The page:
Something new is happening here.
Americans often disagree, but that’s not new, or even unhealthy. After all, we have our own eyes and ears and brains, so it’s a bit surprising that we ever do agree. There must be something we trust more than our personal perceptions – a unifying force that reconciles our many differences.
One such force is our belief in a shared physical reality. Though, as separate persons, we will see everything in a slightly different way, we don’t think our differing perceptions change the nature of the thing that is seen. This belief makes science, history, justice, and almost everything else possible.
And we think ideas are part of this shared reality, fitting together in an orderly and trustworthy way. This belief makes it possible for us to reason and learn from other people’s ideas.
We also think some things – even profitable and pleasing things – are best left undone if they will injure someone else. This belief makes it possible for us to be just, peaceful, and compassionate.
Each of these unifying beliefs – reality, reason, and morality – is essential to life in a community, but each one is rapidly losing strength.
This is the new thing that changes everything.
Our commitment to reality is at low ebb. The normalization of drug use continues to expand. Our media and education system present a carefully crafted picture of the nation and a revised version of its history, distorting reality and shaping the attitudes of a generation. We are retreating from the obvious in ways our parents could never have imagined, including our inability to distinguish between a boy and a girl. Departures from reality are widespread and increasingly dangerous to question.
Our respect for reason is withering – not merely the process, but the idea that we should be guided by truth. In the public square, and especially on college campuses, attempts at civil discourse on controversial issues are routinely shouted down. Voices in entertainment, literature, academia, and social media are silenced when they dissent from the preferred narrative. Constitution or not, our speech – and, thus, our reason – is no longer free.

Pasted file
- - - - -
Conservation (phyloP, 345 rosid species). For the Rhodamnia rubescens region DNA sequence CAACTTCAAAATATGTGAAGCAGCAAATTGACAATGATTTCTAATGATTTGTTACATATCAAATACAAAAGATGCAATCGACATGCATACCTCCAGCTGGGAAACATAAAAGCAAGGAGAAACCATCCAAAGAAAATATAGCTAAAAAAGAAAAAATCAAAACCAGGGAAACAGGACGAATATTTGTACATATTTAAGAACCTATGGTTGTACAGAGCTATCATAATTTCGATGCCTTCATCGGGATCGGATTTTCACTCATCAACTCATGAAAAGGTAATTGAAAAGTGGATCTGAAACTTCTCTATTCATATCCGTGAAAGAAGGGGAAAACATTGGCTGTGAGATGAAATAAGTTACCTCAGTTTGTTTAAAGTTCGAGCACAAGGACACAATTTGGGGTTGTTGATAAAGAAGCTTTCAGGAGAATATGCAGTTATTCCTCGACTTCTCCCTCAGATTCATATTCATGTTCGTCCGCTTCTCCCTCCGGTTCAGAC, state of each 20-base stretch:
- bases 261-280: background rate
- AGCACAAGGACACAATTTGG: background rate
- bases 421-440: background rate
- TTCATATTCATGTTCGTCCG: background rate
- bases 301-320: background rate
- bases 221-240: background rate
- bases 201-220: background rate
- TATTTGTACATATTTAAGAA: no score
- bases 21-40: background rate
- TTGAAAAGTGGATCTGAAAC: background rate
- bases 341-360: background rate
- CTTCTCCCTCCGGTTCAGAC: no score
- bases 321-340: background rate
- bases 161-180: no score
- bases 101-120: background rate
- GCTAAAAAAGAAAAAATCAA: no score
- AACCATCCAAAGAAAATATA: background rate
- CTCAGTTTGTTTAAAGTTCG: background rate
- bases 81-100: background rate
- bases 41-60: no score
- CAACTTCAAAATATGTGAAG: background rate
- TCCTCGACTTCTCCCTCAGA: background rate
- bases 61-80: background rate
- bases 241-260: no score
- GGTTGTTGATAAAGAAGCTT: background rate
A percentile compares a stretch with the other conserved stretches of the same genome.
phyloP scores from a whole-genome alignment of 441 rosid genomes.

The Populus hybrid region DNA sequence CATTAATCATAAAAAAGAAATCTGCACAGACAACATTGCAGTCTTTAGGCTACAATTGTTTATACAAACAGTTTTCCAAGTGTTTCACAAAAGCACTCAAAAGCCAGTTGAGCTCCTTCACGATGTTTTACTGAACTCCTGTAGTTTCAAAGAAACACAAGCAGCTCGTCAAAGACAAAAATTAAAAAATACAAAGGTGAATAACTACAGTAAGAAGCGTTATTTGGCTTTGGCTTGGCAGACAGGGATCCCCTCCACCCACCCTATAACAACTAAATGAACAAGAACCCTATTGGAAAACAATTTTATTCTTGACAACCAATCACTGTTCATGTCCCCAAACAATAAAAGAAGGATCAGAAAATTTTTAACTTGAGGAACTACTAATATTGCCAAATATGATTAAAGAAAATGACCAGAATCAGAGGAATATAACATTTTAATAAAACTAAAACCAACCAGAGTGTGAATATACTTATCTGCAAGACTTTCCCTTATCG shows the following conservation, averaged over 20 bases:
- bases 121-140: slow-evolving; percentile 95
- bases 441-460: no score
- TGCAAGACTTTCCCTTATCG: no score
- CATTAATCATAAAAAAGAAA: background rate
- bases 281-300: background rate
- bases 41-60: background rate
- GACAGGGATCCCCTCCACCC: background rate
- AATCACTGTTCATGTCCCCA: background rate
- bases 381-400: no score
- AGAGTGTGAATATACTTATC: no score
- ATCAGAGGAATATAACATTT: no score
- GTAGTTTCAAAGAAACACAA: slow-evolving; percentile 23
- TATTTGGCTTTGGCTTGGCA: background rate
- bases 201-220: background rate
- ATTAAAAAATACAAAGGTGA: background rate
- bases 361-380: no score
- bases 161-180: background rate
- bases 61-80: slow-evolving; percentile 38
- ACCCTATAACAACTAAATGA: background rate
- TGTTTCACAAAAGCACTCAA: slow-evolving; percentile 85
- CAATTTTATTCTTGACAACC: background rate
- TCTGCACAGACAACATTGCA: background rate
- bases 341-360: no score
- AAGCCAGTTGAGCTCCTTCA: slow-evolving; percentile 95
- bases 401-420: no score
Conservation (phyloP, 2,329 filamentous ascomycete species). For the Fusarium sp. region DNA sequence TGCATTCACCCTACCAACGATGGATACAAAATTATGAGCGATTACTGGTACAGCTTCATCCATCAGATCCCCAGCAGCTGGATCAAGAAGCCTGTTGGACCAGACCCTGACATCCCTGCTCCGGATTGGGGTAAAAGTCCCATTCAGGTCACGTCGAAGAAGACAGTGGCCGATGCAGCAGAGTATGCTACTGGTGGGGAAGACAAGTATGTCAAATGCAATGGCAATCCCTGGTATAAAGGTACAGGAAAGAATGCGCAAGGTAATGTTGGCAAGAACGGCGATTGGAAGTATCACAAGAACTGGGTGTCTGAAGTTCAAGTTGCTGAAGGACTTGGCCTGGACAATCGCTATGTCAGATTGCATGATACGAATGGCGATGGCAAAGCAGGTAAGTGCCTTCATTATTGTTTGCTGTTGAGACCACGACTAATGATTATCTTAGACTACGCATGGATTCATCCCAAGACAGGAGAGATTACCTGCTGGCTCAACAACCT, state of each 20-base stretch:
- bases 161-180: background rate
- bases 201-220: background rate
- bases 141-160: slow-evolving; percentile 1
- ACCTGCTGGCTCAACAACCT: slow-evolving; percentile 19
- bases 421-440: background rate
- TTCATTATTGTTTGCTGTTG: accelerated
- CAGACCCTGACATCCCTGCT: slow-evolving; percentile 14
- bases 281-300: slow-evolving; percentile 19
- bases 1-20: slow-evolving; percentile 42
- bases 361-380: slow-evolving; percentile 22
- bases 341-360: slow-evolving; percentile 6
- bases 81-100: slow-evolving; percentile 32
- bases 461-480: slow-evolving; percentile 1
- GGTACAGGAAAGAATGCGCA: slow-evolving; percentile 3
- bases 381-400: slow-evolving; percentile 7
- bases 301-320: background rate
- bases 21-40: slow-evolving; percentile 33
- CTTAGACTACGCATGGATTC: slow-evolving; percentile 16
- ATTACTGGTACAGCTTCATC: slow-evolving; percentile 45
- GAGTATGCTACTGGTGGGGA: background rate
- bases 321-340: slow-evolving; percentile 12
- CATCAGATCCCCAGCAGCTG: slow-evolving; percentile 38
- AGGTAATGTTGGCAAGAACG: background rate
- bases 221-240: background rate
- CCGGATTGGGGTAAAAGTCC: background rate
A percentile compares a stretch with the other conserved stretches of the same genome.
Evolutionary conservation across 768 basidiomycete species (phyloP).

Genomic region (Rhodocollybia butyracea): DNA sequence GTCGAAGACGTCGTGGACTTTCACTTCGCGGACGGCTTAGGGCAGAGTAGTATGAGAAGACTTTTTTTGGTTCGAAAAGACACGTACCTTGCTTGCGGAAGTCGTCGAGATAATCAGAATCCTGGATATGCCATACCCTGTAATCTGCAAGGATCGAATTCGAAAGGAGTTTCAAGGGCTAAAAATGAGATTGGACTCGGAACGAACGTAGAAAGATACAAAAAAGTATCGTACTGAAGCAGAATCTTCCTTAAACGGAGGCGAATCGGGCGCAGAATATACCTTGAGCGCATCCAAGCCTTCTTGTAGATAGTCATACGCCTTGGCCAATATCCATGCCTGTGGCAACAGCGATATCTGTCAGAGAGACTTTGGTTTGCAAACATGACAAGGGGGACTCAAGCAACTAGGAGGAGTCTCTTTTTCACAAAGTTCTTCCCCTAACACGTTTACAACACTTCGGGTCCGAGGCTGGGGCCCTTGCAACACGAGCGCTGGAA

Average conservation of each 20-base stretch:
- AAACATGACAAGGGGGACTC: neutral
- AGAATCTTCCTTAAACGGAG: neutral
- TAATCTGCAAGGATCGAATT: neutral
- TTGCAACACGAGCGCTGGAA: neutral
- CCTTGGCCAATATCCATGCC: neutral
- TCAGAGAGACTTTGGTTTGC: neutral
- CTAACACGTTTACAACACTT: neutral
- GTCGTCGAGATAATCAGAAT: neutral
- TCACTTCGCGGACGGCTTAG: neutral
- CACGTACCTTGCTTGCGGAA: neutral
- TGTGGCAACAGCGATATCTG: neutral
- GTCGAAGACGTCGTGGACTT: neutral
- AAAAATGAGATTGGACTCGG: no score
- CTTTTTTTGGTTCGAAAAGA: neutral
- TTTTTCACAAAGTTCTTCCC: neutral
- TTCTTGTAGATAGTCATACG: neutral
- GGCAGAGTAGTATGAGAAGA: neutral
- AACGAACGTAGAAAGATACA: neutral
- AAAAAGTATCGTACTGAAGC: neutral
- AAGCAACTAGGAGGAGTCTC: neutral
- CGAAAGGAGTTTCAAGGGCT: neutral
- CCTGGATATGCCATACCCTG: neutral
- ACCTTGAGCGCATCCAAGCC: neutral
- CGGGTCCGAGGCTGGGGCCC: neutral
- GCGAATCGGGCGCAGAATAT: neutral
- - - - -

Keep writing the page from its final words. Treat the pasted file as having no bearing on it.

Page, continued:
Our conviction that we should not hurt other people is shrinking. Abortion has dulled our sensitivity to the destruction of inconvenient people, and some states have removed protections for children already born. The mentality of abortion is like Pandora’s box. You cannot keep it in the womb.
Our value as human beings is increasingly conditional, and because of this, our respect for ethical boundaries is increasingly conditional. When our neighbor is no longer sacred, civilization has collapsed.
So, while it’s important to talk about our disagreements, I’m not doing that here.
I’m talking about something new; our accelerating surrender of reality, reason, and morality – the unifying principles that make respectful disagreement possible. When that surrender is complete, nothing but violence will remain.
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It’s been a complicated year in an increasingly complicated world. It’s hard to know what is true, hard to believe that our thoughts even matter. We follow the crowd because, month by month, the crowd grows stronger and, month by month, we have less power and less confidence to do anything else.